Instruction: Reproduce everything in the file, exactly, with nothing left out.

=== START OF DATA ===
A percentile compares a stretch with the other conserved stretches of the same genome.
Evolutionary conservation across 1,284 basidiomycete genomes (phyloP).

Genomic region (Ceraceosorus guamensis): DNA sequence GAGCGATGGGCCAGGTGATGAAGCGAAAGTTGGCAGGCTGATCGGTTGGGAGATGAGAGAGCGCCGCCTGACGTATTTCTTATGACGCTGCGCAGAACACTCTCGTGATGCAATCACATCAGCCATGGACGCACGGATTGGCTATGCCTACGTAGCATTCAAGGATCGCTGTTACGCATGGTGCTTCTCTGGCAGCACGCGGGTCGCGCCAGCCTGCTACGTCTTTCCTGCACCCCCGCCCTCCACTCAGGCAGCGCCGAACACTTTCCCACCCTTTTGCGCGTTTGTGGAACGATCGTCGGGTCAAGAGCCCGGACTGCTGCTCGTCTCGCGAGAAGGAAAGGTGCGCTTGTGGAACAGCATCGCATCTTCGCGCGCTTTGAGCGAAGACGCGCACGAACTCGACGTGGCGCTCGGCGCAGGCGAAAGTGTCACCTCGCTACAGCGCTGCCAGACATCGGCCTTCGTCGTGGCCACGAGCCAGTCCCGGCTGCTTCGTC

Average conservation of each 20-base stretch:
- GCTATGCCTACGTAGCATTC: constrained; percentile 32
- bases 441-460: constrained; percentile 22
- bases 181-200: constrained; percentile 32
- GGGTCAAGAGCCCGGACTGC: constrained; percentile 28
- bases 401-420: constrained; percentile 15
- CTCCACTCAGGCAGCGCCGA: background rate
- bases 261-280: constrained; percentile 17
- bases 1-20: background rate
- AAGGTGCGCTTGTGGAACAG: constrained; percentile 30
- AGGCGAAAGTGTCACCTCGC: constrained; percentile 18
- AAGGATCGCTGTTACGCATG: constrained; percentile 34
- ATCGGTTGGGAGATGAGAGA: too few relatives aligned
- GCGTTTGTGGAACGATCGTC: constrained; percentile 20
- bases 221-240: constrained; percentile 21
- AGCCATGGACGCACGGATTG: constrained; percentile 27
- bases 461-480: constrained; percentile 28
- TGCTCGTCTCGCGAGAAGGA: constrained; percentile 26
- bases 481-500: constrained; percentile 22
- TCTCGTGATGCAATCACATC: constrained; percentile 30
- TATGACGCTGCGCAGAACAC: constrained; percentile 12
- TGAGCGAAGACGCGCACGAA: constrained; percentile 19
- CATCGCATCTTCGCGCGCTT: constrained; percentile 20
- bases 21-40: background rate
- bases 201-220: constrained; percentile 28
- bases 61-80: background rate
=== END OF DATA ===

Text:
A percentile compares a stretch with the other conserved stretches of the same genome.
Evolutionary conservation across 1,284 basidiomycete genomes (phyloP).

Genomic region (Ceraceosorus guamensis): DNA sequence GAGCGATGGGCCAGGTGATGAAGCGAAAGTTGGCAGGCTGATCGGTTGGGAGATGAGAGAGCGCCGCCTGACGTATTTCTTATGACGCTGCGCAGAACACTCTCGTGATGCAATCACATCAGCCATGGACGCACGGATTGGCTATGCCTACGTAGCATTCAAGGATCGCTGTTACGCATGGTGCTTCTCTGGCAGCACGCGGGTCGCGCCAGCCTGCTACGTCTTTCCTGCACCCCCGCCCTCCACTCAGGCAGCGCCGAACACTTTCCCACCCTTTTGCGCGTTTGTGGAACGATCGTCGGGTCAAGAGCCCGGACTGCTGCTCGTCTCGCGAGAAGGAAAGGTGCGCTTGTGGAACAGCATCGCATCTTCGCGCGCTTTGAGCGAAGACGCGCACGAACTCGACGTGGCGCTCGGCGCAGGCGAAAGTGTCACCTCGCTACAGCGCTGCCAGACATCGGCCTTCGTCGTGGCCACGAGCCAGTCCCGGCTGCTTCGTC

Average conservation of each 20-base stretch:
- GCTATGCCTACGTAGCATTC: constrained; percentile 32
- bases 441-460: constrained; percentile 22
- bases 181-200: constrained; percentile 32
- GGGTCAAGAGCCCGGACTGC: constrained; percentile 28
- bases 401-420: constrained; percentile 15
- CTCCACTCAGGCAGCGCCGA: background rate
- bases 261-280: constrained; percentile 17
- bases 1-20: background rate
- AAGGTGCGCTTGTGGAACAG: constrained; percentile 30
- AGGCGAAAGTGTCACCTCGC: constrained; percentile 18
- AAGGATCGCTGTTACGCATG: constrained; percentile 34
- ATCGGTTGGGAGATGAGAGA: too few relatives aligned
- GCGTTTGTGGAACGATCGTC: constrained; percentile 20
- bases 221-240: constrained; percentile 21
- AGCCATGGACGCACGGATTG: constrained; percentile 27
- bases 461-480: constrained; percentile 28
- TGCTCGTCTCGCGAGAAGGA: constrained; percentile 26
- bases 481-500: constrained; percentile 22
- TCTCGTGATGCAATCACATC: constrained; percentile 30
- TATGACGCTGCGCAGAACAC: constrained; percentile 12
- TGAGCGAAGACGCGCACGAA: constrained; percentile 19
- CATCGCATCTTCGCGCGCTT: constrained; percentile 20
- bases 21-40: background rate
- bases 201-220: constrained; percentile 28
- bases 61-80: background rate